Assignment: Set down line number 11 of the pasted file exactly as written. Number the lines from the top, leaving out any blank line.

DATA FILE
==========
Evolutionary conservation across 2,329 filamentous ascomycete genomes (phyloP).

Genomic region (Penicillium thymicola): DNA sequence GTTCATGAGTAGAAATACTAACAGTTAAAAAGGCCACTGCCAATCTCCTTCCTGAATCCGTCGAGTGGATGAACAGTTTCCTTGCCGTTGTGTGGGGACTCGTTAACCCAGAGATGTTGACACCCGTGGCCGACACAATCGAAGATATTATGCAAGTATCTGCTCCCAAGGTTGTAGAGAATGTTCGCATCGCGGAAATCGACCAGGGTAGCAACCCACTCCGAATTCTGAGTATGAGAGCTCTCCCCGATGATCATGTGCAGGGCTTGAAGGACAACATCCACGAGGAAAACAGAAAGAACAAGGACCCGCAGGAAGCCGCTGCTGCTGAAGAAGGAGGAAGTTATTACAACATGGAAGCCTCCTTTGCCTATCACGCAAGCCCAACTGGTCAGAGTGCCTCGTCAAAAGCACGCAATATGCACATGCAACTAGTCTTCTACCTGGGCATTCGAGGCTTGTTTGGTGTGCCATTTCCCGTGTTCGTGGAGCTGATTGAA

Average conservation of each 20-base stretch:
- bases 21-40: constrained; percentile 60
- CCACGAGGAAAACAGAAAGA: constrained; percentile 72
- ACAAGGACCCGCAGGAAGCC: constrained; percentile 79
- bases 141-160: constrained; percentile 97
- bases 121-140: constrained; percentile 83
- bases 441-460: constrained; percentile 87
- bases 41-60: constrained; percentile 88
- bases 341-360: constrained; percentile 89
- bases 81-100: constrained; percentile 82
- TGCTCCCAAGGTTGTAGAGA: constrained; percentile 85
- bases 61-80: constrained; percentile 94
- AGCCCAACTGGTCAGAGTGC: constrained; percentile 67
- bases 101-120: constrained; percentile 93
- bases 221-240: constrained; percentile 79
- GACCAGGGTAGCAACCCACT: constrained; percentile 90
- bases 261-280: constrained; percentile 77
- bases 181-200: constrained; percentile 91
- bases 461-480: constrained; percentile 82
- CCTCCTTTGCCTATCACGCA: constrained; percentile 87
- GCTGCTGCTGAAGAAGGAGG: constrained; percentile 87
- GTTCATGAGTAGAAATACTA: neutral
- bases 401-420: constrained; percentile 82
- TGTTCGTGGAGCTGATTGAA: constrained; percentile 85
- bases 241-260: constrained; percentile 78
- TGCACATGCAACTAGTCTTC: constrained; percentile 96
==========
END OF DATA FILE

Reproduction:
- bases 341-360: constrained; percentile 89